About Biodiversity

Tropical rainforest © Henning Mühlinghaus

'Biodiversity' can be used as a synonym for living nature, with an emphasis on its complexity, at genetic, species and ecosystem levels. This complexity is vital in the maintenance of healthy ecosystem functioning, and it is important to recognise this when developing policies to protect the natural environment.

The genetic diversity inherent in most species provides the raw material to respond rapidly to changed circumstances. Change is, of course, the normal state of affairs in the living world. What makes our present situation unique is the rapidity and scale of the change. Our fragmentation and destruction of habitats constitutes a massive uncontrolled experiment in ecology and genetics. Knowledge of population structures, i.e. the distribution and amount of genetic variation, of a wide range of organisms is necessary, as is a much deeper understanding of the biological significance of different sorts of variation.

Although much debate on biodiversity focuses on 'species', it is important to note that this is not a standard unit. The way species are defined differs between groups and between taxonomists. However, despite these ambiguities, measures of species richness and distribution are important tools in assessing the state of the environment and the direction and speed of change. The number of described species is now around 1.7 million. The estimated total number of species in existence ranges in order of magnitude from around 10 million to 100 million.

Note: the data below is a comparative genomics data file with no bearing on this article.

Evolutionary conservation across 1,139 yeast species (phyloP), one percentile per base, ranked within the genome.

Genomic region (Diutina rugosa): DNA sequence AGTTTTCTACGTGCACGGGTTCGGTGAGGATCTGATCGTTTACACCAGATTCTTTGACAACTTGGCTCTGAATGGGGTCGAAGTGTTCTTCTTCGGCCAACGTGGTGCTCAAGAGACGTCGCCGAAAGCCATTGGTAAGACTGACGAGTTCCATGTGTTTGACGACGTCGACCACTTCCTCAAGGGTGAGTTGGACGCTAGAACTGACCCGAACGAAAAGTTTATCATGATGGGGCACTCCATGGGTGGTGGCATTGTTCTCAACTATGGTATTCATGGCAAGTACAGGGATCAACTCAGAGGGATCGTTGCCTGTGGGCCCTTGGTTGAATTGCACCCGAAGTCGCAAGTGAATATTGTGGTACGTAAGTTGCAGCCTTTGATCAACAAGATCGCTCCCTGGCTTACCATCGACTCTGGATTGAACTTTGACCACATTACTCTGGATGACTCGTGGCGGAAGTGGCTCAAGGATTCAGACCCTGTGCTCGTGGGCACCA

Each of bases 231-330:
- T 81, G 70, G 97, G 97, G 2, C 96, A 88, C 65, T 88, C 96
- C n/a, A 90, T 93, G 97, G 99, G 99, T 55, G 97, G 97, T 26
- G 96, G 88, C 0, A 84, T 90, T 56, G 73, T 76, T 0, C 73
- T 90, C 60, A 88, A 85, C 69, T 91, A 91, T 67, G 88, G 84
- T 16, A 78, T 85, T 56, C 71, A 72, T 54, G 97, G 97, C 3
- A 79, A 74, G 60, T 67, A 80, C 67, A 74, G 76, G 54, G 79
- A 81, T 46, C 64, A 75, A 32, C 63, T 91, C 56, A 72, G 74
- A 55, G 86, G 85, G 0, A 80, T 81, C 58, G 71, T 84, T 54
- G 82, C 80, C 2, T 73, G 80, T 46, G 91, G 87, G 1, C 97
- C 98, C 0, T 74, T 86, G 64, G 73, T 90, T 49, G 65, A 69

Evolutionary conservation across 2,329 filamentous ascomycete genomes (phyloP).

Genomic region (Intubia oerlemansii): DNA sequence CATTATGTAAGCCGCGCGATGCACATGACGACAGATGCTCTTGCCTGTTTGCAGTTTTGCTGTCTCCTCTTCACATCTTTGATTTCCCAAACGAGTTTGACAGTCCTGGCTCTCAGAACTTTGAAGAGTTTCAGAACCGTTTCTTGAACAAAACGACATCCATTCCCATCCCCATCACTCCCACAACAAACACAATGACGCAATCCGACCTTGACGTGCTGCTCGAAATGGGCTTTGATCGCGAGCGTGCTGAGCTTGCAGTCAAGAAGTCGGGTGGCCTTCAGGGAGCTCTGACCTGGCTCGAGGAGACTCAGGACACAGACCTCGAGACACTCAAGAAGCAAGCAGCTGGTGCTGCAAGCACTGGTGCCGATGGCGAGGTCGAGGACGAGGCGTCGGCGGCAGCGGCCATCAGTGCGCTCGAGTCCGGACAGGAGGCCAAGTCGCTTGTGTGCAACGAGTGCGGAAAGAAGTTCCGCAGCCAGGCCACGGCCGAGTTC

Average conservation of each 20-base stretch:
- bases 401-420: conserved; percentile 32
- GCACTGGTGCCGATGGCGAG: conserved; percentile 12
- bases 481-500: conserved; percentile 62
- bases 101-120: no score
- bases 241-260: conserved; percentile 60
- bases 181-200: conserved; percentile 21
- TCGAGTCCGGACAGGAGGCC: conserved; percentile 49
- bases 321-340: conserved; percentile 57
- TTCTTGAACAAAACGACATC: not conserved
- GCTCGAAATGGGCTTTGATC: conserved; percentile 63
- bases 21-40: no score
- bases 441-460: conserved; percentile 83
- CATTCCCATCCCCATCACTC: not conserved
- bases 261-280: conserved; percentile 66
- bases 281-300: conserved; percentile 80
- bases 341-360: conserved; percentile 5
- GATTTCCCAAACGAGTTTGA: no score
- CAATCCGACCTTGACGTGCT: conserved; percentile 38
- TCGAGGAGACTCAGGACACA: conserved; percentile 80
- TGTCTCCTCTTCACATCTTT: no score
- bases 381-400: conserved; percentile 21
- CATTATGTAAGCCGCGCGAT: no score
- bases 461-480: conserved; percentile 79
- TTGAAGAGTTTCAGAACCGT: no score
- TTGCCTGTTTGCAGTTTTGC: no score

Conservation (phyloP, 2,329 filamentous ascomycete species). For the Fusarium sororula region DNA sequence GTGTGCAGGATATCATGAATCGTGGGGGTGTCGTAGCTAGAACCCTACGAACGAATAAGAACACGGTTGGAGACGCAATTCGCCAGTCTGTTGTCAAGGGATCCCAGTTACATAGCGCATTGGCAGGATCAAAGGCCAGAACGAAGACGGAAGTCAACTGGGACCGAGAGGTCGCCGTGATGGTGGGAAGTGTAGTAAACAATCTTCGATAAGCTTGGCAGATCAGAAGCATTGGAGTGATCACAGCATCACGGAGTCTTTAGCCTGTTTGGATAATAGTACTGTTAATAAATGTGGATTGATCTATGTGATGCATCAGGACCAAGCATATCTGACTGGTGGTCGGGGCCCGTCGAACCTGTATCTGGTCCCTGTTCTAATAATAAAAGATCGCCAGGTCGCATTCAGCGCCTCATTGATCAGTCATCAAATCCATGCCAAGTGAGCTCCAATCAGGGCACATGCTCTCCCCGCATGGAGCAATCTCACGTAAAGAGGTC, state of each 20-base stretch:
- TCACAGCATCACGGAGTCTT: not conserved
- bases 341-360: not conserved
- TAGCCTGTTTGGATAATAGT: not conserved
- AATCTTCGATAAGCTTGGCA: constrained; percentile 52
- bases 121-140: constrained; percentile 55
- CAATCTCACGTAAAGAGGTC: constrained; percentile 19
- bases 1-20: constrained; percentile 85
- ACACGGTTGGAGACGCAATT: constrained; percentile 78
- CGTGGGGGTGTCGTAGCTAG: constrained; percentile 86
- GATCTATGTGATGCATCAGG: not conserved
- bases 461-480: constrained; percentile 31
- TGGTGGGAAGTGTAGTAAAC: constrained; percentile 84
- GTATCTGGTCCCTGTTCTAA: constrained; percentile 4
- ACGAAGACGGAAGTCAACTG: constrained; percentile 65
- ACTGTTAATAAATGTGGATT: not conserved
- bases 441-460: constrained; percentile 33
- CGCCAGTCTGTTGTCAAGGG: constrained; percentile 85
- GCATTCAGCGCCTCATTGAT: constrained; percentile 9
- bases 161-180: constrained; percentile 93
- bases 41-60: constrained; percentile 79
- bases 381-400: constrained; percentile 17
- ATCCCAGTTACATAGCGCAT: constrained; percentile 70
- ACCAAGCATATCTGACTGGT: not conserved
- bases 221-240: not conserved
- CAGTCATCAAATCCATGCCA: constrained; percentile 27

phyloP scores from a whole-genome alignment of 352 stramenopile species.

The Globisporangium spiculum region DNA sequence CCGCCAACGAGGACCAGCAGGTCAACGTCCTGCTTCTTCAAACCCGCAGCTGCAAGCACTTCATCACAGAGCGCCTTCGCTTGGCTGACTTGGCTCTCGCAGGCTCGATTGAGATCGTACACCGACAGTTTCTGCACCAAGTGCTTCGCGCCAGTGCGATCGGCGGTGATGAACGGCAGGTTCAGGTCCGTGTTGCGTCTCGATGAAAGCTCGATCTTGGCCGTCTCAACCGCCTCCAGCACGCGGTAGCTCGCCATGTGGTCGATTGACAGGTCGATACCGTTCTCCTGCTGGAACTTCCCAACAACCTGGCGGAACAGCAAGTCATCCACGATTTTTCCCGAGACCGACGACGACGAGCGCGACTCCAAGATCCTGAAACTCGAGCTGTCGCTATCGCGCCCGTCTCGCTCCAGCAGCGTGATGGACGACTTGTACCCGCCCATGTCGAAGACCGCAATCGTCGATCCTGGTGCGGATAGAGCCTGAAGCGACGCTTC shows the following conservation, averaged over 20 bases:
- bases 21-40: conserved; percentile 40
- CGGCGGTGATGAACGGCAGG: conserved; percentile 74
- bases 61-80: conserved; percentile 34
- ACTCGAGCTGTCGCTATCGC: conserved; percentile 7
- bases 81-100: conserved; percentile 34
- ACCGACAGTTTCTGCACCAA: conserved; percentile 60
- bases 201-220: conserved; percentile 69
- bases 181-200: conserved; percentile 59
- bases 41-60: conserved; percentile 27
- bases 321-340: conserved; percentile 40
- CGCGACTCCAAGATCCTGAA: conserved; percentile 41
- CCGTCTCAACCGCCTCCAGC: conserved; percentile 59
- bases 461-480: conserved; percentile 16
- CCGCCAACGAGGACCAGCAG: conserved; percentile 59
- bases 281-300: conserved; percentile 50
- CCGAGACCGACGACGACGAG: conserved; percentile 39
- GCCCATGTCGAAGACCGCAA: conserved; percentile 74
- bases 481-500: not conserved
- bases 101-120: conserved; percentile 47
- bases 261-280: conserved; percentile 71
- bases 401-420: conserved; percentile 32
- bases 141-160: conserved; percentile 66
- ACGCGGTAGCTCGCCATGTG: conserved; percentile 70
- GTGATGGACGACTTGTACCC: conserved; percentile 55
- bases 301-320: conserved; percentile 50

Species are unevenly distributed over the Earth's surface. Most vertebrate species have small ranges, and these narrowly-distributed species tend to co-occur in "centres of endemism", which are concentrated in the tropical regions. This means there are some areas of the world, and some countries, with much higher levels of species richness than others.

Although patterns of terrestrial diversity are better understood than those in the aquatic realm, it is clear that there are also areas of high marine biodiversity such as coral reef ecosystems.

Numbers of described species by taxonomic group (IUCN Red List version 2010.3)

Numbers of described species by taxonomic group (IUCN Red List version 2010.3)